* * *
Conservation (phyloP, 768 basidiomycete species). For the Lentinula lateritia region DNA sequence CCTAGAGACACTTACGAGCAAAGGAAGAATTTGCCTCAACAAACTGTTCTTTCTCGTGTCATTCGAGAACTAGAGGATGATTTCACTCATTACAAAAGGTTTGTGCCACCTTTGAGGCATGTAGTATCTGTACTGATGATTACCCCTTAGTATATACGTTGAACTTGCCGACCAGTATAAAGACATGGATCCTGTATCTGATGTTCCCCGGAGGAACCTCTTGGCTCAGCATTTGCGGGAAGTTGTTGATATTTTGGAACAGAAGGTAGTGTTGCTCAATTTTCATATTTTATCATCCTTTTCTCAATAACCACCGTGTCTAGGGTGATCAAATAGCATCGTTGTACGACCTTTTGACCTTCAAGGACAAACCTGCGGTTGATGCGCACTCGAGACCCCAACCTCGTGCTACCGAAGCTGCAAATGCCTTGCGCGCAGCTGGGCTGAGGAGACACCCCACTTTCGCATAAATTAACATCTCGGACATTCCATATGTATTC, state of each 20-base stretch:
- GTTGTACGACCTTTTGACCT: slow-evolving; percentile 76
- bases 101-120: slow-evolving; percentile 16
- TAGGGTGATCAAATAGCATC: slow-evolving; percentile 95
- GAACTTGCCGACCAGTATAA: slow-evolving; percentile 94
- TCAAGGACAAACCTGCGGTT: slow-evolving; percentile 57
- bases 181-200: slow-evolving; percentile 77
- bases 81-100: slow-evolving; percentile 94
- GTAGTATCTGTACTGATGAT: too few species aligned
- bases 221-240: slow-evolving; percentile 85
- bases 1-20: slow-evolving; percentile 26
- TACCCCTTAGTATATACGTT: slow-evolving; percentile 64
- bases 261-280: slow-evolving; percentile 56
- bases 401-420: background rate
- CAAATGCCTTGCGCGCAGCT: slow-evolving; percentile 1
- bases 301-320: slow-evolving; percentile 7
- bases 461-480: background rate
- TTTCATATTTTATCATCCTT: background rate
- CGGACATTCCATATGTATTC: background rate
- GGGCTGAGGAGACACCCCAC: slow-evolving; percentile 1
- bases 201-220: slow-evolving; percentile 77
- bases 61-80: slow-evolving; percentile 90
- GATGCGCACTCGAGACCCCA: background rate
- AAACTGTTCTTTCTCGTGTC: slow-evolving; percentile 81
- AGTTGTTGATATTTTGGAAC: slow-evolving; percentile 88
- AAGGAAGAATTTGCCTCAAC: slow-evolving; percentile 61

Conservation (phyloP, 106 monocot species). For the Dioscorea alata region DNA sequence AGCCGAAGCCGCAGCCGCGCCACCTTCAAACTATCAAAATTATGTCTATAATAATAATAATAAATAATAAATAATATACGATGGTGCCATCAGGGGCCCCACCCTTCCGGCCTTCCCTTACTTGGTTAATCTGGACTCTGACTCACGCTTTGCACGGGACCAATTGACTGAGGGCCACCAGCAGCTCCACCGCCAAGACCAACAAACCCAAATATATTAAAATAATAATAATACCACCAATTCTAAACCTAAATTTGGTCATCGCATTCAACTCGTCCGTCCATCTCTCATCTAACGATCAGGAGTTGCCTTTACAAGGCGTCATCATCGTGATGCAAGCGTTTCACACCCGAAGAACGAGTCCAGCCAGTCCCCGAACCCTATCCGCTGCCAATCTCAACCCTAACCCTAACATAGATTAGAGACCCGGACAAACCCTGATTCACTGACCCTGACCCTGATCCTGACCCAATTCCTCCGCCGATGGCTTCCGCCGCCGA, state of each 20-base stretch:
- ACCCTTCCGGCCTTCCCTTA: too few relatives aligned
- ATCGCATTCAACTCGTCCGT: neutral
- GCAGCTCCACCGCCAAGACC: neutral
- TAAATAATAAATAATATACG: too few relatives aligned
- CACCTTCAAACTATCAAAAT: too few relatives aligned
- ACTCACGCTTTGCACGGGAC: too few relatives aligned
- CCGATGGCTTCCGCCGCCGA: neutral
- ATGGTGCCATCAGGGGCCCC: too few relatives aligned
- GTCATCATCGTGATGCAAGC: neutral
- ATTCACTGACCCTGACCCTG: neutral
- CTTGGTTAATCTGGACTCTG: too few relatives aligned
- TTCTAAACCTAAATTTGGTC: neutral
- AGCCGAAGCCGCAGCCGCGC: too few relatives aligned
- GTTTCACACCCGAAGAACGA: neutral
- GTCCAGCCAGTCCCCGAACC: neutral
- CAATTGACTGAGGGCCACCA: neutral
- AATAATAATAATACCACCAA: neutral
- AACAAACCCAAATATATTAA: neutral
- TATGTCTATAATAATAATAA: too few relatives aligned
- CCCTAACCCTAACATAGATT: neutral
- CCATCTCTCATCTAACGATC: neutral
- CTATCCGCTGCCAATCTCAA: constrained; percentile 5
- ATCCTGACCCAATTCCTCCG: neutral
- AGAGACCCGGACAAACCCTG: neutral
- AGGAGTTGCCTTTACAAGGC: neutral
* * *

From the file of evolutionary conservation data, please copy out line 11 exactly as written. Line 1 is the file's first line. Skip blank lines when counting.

- bases 1-20: slow-evolving; percentile 26